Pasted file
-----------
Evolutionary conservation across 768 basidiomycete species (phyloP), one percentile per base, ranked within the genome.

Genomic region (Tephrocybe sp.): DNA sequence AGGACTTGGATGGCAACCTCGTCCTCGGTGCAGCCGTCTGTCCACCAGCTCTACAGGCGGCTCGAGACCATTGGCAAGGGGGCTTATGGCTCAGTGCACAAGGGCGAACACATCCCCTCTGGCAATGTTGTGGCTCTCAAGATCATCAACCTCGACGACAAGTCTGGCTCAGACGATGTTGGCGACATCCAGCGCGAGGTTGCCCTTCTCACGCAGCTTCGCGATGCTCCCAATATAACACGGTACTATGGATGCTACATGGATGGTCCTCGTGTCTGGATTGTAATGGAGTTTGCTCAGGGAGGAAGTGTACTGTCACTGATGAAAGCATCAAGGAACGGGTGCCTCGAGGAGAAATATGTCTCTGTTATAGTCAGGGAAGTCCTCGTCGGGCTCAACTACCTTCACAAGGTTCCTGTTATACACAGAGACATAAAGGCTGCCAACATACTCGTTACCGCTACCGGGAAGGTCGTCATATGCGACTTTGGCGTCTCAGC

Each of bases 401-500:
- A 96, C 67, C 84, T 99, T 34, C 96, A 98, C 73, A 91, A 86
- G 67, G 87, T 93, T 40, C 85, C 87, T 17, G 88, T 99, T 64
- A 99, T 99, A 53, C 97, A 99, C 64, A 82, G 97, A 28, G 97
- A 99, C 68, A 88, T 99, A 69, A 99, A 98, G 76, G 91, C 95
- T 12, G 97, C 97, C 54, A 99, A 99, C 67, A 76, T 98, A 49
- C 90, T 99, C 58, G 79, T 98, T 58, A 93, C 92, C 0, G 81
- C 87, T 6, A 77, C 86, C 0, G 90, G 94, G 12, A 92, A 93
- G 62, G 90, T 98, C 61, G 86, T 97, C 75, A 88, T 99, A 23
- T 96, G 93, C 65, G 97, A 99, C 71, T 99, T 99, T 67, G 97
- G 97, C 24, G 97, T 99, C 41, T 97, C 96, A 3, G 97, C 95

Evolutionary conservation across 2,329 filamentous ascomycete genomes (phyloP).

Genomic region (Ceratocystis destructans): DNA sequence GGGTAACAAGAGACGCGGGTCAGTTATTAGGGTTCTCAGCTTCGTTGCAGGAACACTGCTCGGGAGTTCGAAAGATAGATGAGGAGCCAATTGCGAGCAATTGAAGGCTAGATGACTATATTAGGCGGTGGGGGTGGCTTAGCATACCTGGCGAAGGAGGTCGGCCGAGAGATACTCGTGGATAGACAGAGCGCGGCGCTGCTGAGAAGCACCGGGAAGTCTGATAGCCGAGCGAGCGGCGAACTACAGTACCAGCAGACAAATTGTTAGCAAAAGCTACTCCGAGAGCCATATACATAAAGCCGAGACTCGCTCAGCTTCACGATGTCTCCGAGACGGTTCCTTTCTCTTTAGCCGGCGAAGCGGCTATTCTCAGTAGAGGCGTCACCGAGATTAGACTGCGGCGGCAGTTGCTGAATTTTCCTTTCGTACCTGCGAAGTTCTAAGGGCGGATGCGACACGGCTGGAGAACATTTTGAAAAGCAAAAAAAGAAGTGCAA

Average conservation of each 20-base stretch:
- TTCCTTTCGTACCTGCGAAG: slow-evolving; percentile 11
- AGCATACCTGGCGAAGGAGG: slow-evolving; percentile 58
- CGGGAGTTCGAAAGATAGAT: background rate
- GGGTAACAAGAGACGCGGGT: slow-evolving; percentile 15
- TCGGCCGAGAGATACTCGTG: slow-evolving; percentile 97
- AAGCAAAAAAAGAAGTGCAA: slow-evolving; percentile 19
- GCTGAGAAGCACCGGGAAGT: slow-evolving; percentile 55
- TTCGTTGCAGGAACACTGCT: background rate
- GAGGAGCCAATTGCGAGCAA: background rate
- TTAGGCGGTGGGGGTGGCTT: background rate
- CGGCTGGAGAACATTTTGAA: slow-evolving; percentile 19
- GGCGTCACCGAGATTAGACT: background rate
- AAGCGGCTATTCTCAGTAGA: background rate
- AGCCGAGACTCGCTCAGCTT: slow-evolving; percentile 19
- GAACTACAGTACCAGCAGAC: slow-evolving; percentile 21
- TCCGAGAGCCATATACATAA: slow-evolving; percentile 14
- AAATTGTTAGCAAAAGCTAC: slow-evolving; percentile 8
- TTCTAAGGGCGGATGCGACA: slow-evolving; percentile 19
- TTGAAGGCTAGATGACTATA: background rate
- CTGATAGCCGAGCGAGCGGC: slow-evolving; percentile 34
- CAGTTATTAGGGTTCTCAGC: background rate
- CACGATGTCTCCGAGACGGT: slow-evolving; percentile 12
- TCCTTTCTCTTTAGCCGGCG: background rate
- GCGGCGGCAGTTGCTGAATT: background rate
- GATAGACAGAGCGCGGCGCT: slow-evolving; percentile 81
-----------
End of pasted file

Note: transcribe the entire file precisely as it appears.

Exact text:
Evolutionary conservation across 768 basidiomycete species (phyloP), one percentile per base, ranked within the genome.

Genomic region (Tephrocybe sp.): DNA sequence AGGACTTGGATGGCAACCTCGTCCTCGGTGCAGCCGTCTGTCCACCAGCTCTACAGGCGGCTCGAGACCATTGGCAAGGGGGCTTATGGCTCAGTGCACAAGGGCGAACACATCCCCTCTGGCAATGTTGTGGCTCTCAAGATCATCAACCTCGACGACAAGTCTGGCTCAGACGATGTTGGCGACATCCAGCGCGAGGTTGCCCTTCTCACGCAGCTTCGCGATGCTCCCAATATAACACGGTACTATGGATGCTACATGGATGGTCCTCGTGTCTGGATTGTAATGGAGTTTGCTCAGGGAGGAAGTGTACTGTCACTGATGAAAGCATCAAGGAACGGGTGCCTCGAGGAGAAATATGTCTCTGTTATAGTCAGGGAAGTCCTCGTCGGGCTCAACTACCTTCACAAGGTTCCTGTTATACACAGAGACATAAAGGCTGCCAACATACTCGTTACCGCTACCGGGAAGGTCGTCATATGCGACTTTGGCGTCTCAGC

Each of bases 401-500:
- A 96, C 67, C 84, T 99, T 34, C 96, A 98, C 73, A 91, A 86
- G 67, G 87, T 93, T 40, C 85, C 87, T 17, G 88, T 99, T 64
- A 99, T 99, A 53, C 97, A 99, C 64, A 82, G 97, A 28, G 97
- A 99, C 68, A 88, T 99, A 69, A 99, A 98, G 76, G 91, C 95
- T 12, G 97, C 97, C 54, A 99, A 99, C 67, A 76, T 98, A 49
- C 90, T 99, C 58, G 79, T 98, T 58, A 93, C 92, C 0, G 81
- C 87, T 6, A 77, C 86, C 0, G 90, G 94, G 12, A 92, A 93
- G 62, G 90, T 98, C 61, G 86, T 97, C 75, A 88, T 99, A 23
- T 96, G 93, C 65, G 97, A 99, C 71, T 99, T 99, T 67, G 97
- G 97, C 24, G 97, T 99, C 41, T 97, C 96, A 3, G 97, C 95

Evolutionary conservation across 2,329 filamentous ascomycete genomes (phyloP).

Genomic region (Ceratocystis destructans): DNA sequence GGGTAACAAGAGACGCGGGTCAGTTATTAGGGTTCTCAGCTTCGTTGCAGGAACACTGCTCGGGAGTTCGAAAGATAGATGAGGAGCCAATTGCGAGCAATTGAAGGCTAGATGACTATATTAGGCGGTGGGGGTGGCTTAGCATACCTGGCGAAGGAGGTCGGCCGAGAGATACTCGTGGATAGACAGAGCGCGGCGCTGCTGAGAAGCACCGGGAAGTCTGATAGCCGAGCGAGCGGCGAACTACAGTACCAGCAGACAAATTGTTAGCAAAAGCTACTCCGAGAGCCATATACATAAAGCCGAGACTCGCTCAGCTTCACGATGTCTCCGAGACGGTTCCTTTCTCTTTAGCCGGCGAAGCGGCTATTCTCAGTAGAGGCGTCACCGAGATTAGACTGCGGCGGCAGTTGCTGAATTTTCCTTTCGTACCTGCGAAGTTCTAAGGGCGGATGCGACACGGCTGGAGAACATTTTGAAAAGCAAAAAAAGAAGTGCAA

Average conservation of each 20-base stretch:
- TTCCTTTCGTACCTGCGAAG: slow-evolving; percentile 11
- AGCATACCTGGCGAAGGAGG: slow-evolving; percentile 58
- CGGGAGTTCGAAAGATAGAT: background rate
- GGGTAACAAGAGACGCGGGT: slow-evolving; percentile 15
- TCGGCCGAGAGATACTCGTG: slow-evolving; percentile 97
- AAGCAAAAAAAGAAGTGCAA: slow-evolving; percentile 19
- GCTGAGAAGCACCGGGAAGT: slow-evolving; percentile 55
- TTCGTTGCAGGAACACTGCT: background rate
- GAGGAGCCAATTGCGAGCAA: background rate
- TTAGGCGGTGGGGGTGGCTT: background rate
- CGGCTGGAGAACATTTTGAA: slow-evolving; percentile 19
- GGCGTCACCGAGATTAGACT: background rate
- AAGCGGCTATTCTCAGTAGA: background rate
- AGCCGAGACTCGCTCAGCTT: slow-evolving; percentile 19
- GAACTACAGTACCAGCAGAC: slow-evolving; percentile 21
- TCCGAGAGCCATATACATAA: slow-evolving; percentile 14
- AAATTGTTAGCAAAAGCTAC: slow-evolving; percentile 8
- TTCTAAGGGCGGATGCGACA: slow-evolving; percentile 19
- TTGAAGGCTAGATGACTATA: background rate
- CTGATAGCCGAGCGAGCGGC: slow-evolving; percentile 34
- CAGTTATTAGGGTTCTCAGC: background rate
- CACGATGTCTCCGAGACGGT: slow-evolving; percentile 12
- TCCTTTCTCTTTAGCCGGCG: background rate
- GCGGCGGCAGTTGCTGAATT: background rate
- GATAGACAGAGCGCGGCGCT: slow-evolving; percentile 81